Nagorno-Karabakh conflict settlement mulled in Paris

By: Sara Rajabova

The ways of settling Armenian-Azerbaijani Nagorno-Karabakh conflict was in focus in Paris as Azerbaijani President Ilham Aliyev paid a visit to France to meet with Armenian President Serzh Sargsyan.

President Aliyev and Armenian President Sargsyan had a joint meeting with the co-chairs of the OSCE Minsk Group on October 27.

Following the joint meeting with the co-chairs, the Azerbaijani and Armenian Presidents met in a private meeting. Then, President Aliyev and President Sargsyan had another joint meeting with the co-chairs of the OSCE Minsk Group. Later, French President Francois Hollande joined the meeting.

The president’s meeting comes after the French president’s visit to South Caucasus on May 11-13. During this trip, French president had reaffirmed the commitment of France, as a co-chair of OSCE Minsk Group, to continue the mediation for finding a peaceful solution to the Nagorno-Karabakh conflict, twenty years after the entry into force of the ceasefire agreement, the Elysee Palace said following the meeting.

In the context of increasing armed incidents this summer in Nagorno-Karabakh, which caused many casualties in both sides, as well as among civilians, President Hollande called on for resumption of direct dialogue between the Armenian and Azerbaijani presidents.

French President also noted the need to effectively reduce tensions between the two sides on the frontline, the report reads.

Tensions along the frontline were aggravated in mid-summer as Armenian armed forces attacked Azerbaijani positions. Sporadic fighting has continued ever since. Fourteen Azerbaijani servicemen were killed and several others injured during the clashes between two sides. Armenia hadn’t released the exact number of its casualties.

During the Paris meeting, the Azerbaijani and Armenian presidents reached an agreement on the exchange of the data about those missing in action (MIA) in the Nagorno-Karabakh war under the auspices of the International Red Cross, the report reads.

President Hollande also encouraged the Armenian and Azerbaijani presidents to intensify their efforts towards a negotiated and lasting settlement of the Nagorno-Karabakh conflict, in accordance with the principles of international law and the principles, identified by the co-chairs of the Minsk Group.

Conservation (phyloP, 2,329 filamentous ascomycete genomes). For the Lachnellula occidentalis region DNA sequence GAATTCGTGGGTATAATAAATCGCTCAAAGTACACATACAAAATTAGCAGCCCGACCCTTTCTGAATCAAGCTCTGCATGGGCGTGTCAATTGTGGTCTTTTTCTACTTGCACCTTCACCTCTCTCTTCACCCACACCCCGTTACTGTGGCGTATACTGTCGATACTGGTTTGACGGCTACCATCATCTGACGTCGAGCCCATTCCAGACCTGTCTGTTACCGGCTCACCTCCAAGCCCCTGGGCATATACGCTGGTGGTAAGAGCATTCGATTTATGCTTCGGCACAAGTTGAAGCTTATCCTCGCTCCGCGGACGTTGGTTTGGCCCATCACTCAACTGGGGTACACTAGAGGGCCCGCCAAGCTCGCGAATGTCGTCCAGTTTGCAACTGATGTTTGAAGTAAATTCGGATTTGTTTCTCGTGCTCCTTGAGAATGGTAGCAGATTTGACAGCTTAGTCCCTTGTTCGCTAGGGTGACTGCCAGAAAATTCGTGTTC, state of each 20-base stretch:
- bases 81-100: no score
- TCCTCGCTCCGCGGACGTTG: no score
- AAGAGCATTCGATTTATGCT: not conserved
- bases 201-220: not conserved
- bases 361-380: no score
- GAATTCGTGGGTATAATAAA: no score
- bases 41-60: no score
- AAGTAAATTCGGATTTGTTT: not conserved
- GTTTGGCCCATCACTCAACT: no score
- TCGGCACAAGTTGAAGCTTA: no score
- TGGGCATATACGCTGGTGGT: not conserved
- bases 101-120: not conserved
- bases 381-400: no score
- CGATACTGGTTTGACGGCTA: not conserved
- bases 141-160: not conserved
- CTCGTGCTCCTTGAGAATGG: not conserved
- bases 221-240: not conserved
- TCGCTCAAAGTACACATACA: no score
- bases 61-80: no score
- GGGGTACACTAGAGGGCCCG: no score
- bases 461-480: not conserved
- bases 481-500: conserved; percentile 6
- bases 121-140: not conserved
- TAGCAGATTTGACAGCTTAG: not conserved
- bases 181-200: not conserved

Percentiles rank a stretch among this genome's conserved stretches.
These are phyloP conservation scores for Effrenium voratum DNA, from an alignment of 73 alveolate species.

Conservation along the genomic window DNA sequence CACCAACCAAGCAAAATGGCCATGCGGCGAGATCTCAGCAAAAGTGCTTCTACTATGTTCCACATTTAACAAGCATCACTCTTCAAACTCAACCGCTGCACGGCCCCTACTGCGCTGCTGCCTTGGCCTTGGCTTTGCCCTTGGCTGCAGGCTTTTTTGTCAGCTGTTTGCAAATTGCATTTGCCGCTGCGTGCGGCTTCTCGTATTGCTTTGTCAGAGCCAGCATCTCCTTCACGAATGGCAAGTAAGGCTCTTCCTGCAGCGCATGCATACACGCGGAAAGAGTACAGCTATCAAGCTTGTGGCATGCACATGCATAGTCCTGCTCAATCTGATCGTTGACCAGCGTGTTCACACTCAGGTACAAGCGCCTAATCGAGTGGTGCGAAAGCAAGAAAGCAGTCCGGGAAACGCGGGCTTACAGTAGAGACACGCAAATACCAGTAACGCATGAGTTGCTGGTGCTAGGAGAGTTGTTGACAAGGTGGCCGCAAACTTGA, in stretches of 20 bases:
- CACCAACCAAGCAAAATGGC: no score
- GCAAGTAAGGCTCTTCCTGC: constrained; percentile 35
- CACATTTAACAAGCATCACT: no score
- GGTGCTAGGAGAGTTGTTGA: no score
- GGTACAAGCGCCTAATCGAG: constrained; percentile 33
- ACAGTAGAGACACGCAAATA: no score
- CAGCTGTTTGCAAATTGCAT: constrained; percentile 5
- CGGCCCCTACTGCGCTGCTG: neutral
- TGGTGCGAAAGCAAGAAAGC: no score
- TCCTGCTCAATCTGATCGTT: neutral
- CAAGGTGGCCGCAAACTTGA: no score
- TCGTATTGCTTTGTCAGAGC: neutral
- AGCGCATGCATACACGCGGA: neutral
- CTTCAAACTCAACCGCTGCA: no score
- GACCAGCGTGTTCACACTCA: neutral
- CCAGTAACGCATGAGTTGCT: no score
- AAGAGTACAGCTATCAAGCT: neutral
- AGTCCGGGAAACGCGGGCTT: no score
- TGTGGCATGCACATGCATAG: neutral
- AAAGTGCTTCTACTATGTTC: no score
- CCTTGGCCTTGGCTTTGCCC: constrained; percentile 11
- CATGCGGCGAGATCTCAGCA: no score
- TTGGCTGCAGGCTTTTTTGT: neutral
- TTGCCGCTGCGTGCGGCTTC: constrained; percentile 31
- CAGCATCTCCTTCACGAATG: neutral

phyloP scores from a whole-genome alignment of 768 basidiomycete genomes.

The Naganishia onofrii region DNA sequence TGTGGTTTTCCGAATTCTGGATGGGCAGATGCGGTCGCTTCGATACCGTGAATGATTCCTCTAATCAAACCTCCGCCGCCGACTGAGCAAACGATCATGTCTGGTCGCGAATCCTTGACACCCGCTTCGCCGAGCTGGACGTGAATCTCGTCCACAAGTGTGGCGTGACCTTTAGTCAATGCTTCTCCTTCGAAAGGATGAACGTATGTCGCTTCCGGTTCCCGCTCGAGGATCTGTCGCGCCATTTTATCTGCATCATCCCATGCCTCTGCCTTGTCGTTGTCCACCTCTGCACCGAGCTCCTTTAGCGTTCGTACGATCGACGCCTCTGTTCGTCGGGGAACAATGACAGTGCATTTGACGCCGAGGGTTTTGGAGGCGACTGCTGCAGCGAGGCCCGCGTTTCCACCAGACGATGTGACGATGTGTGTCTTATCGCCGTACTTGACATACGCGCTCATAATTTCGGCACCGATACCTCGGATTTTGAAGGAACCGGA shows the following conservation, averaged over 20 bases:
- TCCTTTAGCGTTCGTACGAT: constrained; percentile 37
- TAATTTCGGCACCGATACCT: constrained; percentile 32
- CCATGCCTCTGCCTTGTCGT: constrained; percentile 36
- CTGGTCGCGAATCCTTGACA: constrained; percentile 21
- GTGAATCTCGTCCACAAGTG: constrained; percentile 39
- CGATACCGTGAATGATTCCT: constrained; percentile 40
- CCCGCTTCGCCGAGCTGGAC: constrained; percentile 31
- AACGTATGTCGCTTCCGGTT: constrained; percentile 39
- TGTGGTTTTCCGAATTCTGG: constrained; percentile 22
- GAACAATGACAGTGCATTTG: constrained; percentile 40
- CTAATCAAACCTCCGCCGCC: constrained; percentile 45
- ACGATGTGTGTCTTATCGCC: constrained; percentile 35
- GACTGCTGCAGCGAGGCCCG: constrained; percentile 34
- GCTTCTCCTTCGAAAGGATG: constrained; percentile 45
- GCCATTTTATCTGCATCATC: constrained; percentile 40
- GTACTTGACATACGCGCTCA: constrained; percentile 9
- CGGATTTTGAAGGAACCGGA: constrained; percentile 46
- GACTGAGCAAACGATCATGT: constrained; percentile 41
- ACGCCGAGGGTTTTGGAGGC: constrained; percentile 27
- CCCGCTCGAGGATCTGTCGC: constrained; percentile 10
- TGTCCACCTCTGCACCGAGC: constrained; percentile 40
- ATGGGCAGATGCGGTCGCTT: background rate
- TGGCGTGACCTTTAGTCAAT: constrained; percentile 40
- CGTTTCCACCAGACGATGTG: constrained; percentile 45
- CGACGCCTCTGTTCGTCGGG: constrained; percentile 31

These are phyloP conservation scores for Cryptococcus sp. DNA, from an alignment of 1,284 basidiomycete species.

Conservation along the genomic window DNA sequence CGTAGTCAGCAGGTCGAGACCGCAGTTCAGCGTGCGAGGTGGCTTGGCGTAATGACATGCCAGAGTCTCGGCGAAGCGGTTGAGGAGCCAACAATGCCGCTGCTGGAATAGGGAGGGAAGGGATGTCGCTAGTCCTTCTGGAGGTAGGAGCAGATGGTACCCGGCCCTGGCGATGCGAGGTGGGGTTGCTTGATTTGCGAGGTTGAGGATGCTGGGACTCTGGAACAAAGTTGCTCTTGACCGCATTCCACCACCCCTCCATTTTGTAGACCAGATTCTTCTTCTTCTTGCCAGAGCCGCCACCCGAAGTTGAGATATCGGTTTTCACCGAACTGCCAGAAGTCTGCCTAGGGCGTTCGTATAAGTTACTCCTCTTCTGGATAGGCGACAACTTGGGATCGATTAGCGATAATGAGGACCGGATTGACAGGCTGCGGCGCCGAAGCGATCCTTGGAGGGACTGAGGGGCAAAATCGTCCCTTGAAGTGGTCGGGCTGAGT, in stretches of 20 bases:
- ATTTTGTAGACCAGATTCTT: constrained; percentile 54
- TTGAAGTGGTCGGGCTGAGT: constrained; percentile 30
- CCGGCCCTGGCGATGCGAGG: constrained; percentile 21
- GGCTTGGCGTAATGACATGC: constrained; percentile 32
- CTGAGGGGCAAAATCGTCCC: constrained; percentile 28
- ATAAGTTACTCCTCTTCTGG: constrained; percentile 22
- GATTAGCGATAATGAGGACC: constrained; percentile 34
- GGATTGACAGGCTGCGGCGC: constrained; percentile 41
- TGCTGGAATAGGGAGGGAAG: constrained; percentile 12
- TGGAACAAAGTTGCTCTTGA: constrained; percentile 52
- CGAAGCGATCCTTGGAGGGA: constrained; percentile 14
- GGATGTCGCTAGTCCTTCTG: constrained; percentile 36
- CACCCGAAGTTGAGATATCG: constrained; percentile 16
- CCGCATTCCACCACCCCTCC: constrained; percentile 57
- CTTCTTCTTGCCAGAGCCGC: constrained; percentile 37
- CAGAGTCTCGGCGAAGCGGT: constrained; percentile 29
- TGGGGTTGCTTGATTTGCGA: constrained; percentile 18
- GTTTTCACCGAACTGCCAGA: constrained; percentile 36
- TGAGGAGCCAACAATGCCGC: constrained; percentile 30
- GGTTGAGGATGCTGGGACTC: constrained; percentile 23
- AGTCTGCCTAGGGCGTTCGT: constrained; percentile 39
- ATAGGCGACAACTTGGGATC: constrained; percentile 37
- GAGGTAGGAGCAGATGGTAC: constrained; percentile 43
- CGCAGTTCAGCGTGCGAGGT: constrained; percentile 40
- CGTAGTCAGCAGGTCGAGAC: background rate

He also urged the Armenian and Azerbaijani presidents to demonstrate the necessary political will to overcome their differences and prepare their populations for peace. Hollande proposed starting to draft a comprehensive peace agreement for moving forward.

Presidents Aliyev and Sargsyan agreed to continue their dialogue and it is not ruled out to hold a new meeting between presidents in September 2015 on the sidelines of the UN General Assembly in New York, according to the Elysee Palace.

The three presidents also discussed the development of the Caucasus region and its relations with France.

After the meetings, a dinner reception was hosted on behalf of President Hollande in honor of President Aliyev and President Sargsyan.

This is the third meeting of Azerbaijani and Armenian presidents this year after the Sochi and Wales meetings.

During his Paris visit, President Aliyev also had an expanded meeting with President Hollande at the Elysee Palace.

During the meeting, the sides expressed their satisfaction with the successful development of bilateral relations between Azerbaijan and France in a variety of fields. It was noted that there were good prospects for expanding cooperation in energy, aero-cosmic industry, military-technical, educational, metro construction and other fields. The parties exchanged views on the realization of the Southern Corridor energy project.

The sides also focused on the state of negotiations over the settlement of the Nagorno-Karabakh conflict, and the fair resolution of the conflict on the basis of norms of international law and relevant documents. The sides underlined the necessity of ensuring a change in the status quo in the conflict and the liberation of the occupied territories.

The Nagorno-Karabakh conflict emerged in 1988 when Armenia made territorial claims against Azerbaijan. Since a lengthy war in the early 1990s that displaced over one million Azerbaijanis, Armenian armed forces have occupied over 20 percent of Azerbaijan’s internationally recognized territory, including Nagorno-Karabakh and seven adjacent regions. The UN Security Council’s four resolutions on Armenian withdrawal have not been enforced to this day.

Peace talks, mediated by Russia, France and the U.S. through the OSCE Minsk Group, are underway on the basis of a peace outline proposed by the Minsk Group co-chairs and dubbed the Madrid Principles. The negotiations have been largely fruitless so far.


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